Another day, another breach: At what point does storing passwords in plaintext become criminally negligent?

Posted on Apr 7, 2018 by Rick Falkvinge

The third largest breach ever in Finland happened yesterday. Passwords were stored in plaintext. At T-Mobile Austria, they explain that of course they store the password in plaintext, but they have so good security so it’s nothing to worry about. At what point does this become criminally negligent?

News of the Finnish breach (Google Translate) arrived yesterday, and while there isn’t a lot of details, we learn two important things: the leak was relatively big (the third largest in Finland), and cleartext passwords with usernames leaked, because they had hundreds of thousands of passwords stored in cleartext.

…and they had passwords stored in cleartext.

This is so bad security, it should not exist anywhere, period. It should not even be taught in a coding class as an intermediate step on the way to how to do it the right way.

You don’t store passwords in cleartext because of two reasons combined:

1) You don’t need to store a password in cleartext to check it against a new input of the same password. You use something called a salted hash of the password, which means that you scramble it in a one-way method that it can’t be unscrambled, but the scrambled result can be compared to a second scramble with the same method of the typed password (and if they match, it was the same password to begin with).

2) The leak of a plaintext password can be catastrophic for the user concerned, and the possibility of an external or internal breach must always be taken into account. No matter how small the possibility, if the consequences are big enough, we need to take precautions.

(Even if a given user uses different passwords on every platform, those passwords can be derived from the platform name in a way that a plaintext leak from one platform will make it significantly easier for an adversary to guess the password of any other platform. And most users re-use passwords quite liberally, even if they shouldn’t.)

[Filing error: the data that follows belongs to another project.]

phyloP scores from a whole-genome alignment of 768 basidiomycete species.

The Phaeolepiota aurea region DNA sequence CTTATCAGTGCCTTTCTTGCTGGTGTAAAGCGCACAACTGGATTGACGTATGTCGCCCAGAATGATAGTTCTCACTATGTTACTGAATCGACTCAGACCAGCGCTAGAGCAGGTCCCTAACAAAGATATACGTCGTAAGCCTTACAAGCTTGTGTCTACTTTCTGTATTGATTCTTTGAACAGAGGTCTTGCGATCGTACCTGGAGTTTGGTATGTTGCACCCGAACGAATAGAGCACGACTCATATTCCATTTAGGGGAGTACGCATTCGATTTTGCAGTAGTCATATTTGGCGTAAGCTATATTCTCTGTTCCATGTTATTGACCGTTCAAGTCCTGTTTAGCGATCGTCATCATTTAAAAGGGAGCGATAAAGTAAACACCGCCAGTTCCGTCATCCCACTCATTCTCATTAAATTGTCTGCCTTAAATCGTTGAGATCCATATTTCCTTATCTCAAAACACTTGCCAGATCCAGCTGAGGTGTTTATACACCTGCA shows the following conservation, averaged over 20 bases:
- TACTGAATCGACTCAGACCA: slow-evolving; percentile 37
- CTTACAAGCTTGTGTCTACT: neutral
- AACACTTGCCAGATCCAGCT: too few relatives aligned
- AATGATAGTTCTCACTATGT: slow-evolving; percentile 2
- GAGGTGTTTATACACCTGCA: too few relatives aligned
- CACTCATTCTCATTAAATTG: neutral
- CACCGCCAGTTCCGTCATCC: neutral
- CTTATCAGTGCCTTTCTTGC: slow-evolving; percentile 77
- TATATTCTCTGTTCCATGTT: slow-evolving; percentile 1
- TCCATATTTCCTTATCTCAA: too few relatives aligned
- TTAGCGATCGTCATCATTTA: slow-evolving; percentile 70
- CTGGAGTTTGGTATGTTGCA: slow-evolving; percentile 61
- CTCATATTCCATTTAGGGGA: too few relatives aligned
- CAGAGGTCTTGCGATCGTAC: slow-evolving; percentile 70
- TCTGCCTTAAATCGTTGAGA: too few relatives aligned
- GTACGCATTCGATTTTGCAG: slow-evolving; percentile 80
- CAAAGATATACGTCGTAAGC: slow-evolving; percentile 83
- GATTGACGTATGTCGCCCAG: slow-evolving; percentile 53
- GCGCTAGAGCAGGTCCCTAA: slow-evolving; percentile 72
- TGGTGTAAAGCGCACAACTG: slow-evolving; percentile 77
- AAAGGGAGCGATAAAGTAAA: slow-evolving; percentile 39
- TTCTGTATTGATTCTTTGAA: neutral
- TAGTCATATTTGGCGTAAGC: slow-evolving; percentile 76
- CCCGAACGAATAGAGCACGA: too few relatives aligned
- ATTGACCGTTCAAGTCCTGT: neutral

This is why you don’t store passwords in plaintext. You don’t ever do this. This is a sign of such sloppy security attitude, it’s a complete dealbreaker for me for any company I do business with — for if they’re allowing such sloppy (bad!) security to exist in one place, their attitude will allow it to exist in other places too. It’s not just sloppy and ignorant, it’s dangerous.

This is why it’s possibly infuriating to see an exchange like this on Twitter, this time with T-Mobile Austria, but the probability is overwhelming that several Fortune 500 companies are guilty of this negligence:

This is getting to the point of the SOPA debate:

It’s no longer okay to not understand the very basics of how the Internet works.

It’s no longer okay to say “yes, we store the passwords in plaintext, but don’t worry, we have good security”, when you just told me your security is horrifyingly deficient, right there.

It’s no longer okay to pretend it was “just an unfortunate random event” when plaintext passwords and similar details leak, when it’s the first things you learn about computer security.

At what point is a plaintext password leak simply considered criminally negligent, merely for the sloppy and ignorant engineering that made it possible in the first place?

Privacy remains your own responsibility.

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